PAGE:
5 hurt in Florida circus high-wire fall; Nik Wallenda unhurt
A rehearsal for a dramatic eight-person pyramid went horribly wrong, injuring five high-wire circus performers who tumbled about 25 feet, officials in Sarasota, Florida, said.
Four were listed as trauma patients, according to a tweet Wednesday afternoon from the Sarasota County government.
Renowned daredevil Nik Wallenda — a member of the famed aerialist family — was among three performers on the high-wire who were not injured, according to Pedro Reis, founder and CEO of the Circus Arts Conservatory.
Reis said the eight were rehearsing in preparation for Circus Sarasota’s Friday opening. Reis said rigging did not collapse.
“If somebody loses a balance … then something can go wrong,” Reis said. “And I would say basically that’s what happened, that they lost their balance, because it’s all about balance on the high wire.”
Wallenda — who wowed audiences when he crossed tightropes over landmarks like the Grand Canyon, Niagara Falls and the downtown Chicago skyline — was the anchor at the back of the pyramid, according to Reis. Wallenda did not fall, Reis said.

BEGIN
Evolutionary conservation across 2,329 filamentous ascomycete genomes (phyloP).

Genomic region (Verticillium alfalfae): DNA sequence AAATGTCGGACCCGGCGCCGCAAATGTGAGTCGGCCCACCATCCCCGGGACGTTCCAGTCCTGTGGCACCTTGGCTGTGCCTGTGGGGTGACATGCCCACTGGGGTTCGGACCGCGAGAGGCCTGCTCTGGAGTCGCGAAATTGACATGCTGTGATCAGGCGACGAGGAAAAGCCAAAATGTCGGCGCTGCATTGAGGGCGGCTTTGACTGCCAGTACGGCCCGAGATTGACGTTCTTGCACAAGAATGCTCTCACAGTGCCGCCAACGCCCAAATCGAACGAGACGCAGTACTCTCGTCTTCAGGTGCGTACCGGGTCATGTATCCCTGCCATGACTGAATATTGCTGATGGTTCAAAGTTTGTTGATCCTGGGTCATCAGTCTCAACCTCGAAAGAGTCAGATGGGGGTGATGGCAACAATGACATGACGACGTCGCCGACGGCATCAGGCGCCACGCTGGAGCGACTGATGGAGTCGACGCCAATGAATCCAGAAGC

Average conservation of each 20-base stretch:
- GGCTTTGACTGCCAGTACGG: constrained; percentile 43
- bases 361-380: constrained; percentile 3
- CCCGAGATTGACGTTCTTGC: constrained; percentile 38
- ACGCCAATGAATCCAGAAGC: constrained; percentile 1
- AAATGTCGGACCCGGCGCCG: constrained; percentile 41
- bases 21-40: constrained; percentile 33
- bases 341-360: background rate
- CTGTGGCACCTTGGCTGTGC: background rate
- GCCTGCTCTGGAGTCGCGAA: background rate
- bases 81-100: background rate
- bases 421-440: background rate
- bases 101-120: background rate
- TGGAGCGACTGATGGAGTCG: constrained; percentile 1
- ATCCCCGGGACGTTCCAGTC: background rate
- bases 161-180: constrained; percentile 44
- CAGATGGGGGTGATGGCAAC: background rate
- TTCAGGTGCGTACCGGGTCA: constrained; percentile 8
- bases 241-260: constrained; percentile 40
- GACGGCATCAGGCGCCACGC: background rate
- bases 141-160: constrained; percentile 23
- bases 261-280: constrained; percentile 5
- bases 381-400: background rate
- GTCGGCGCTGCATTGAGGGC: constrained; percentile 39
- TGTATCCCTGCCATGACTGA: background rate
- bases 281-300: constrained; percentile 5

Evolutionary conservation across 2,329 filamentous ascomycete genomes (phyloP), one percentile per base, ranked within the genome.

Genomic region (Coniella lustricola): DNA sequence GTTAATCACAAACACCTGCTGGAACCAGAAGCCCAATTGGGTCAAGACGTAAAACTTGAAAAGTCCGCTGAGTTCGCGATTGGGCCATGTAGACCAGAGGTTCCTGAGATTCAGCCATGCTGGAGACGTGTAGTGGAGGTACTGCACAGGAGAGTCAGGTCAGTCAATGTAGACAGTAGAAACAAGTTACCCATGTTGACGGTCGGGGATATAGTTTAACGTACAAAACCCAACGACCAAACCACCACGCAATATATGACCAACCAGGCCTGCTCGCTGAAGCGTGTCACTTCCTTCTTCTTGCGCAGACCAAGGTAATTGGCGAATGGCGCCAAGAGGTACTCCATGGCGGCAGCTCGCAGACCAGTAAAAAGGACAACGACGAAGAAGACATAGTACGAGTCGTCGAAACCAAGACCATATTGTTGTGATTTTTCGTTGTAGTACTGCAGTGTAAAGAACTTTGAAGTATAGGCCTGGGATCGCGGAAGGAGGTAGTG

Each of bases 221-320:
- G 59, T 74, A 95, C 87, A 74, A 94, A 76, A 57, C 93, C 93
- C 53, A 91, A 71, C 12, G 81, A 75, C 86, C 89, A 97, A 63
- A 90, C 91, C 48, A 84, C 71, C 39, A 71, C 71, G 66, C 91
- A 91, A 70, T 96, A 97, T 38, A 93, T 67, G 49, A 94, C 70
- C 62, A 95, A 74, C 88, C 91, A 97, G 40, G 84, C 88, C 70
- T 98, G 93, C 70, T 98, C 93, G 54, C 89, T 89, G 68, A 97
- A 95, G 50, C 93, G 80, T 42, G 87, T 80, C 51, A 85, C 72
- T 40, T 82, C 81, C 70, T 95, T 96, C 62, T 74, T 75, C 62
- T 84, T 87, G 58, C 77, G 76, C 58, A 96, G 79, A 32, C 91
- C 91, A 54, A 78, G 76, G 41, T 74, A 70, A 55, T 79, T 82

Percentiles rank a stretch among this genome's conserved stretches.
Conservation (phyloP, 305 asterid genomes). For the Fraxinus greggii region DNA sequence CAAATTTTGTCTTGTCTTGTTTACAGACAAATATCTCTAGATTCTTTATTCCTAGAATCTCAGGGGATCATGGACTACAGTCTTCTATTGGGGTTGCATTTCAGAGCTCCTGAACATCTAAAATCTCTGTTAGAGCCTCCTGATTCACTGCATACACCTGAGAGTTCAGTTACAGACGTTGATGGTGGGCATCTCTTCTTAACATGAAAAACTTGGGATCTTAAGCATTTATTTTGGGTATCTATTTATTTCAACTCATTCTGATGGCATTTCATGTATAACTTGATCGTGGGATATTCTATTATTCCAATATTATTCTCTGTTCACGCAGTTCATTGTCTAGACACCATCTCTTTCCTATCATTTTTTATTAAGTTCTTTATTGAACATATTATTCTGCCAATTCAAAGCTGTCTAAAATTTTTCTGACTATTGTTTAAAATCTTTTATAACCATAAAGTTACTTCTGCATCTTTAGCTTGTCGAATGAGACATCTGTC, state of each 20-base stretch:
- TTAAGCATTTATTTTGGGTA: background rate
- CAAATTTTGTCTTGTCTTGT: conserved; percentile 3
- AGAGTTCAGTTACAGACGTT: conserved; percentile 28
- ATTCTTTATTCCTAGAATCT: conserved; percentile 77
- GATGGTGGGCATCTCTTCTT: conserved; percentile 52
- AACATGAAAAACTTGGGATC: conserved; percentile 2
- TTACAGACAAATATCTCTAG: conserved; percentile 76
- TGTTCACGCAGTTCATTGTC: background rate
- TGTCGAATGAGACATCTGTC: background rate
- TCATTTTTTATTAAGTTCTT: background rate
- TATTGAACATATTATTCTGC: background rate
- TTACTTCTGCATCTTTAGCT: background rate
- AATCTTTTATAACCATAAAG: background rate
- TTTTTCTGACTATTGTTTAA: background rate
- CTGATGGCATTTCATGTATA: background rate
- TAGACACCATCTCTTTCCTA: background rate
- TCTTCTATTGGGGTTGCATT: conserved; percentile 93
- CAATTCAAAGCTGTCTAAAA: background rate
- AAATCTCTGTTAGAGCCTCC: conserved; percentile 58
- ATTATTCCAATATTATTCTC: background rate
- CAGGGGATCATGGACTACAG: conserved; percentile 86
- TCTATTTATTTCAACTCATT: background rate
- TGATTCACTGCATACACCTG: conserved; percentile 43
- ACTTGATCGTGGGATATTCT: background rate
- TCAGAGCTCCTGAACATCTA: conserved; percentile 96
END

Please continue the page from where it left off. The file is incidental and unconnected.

Reis said the trick is difficult and involves a lot of momentum. The artists performed the pyramid flawlessly during rehearsals on Tuesday, he said.
The pyramid has been done before, but not at the height the performers practiced, about 20 to 25 feet, Reis said. The performers typically work without a net.
Three performers were being treated at Sarasota Memorial Hospital, where two were listed in critical condition and one in guarded condition, said Dr. Alan Brockhurst, medical director of the hospital’s trauma center. The three are expected to survive.
“They’re extremely lucky, given the height of the fall that they survived,” Brockhurst said.
Those being treated at Sarasota Memorial suffered mostly orthopedic injuries, and there was one traumatic brain injury, Brockhurst said.
Sarasota County Fire Chief Michael Regnier said one patient was taken to Blake Medical Center in Bradenton, which has a trauma center, and another performer was taken to Lakewood Ranch Medical Center, also in Bradenton. He did not have information on their medical status.
Reis said he was thankful no one was killed.
“The circus is resilient. The circus people are resilient,” Reis said. “The show must go on.”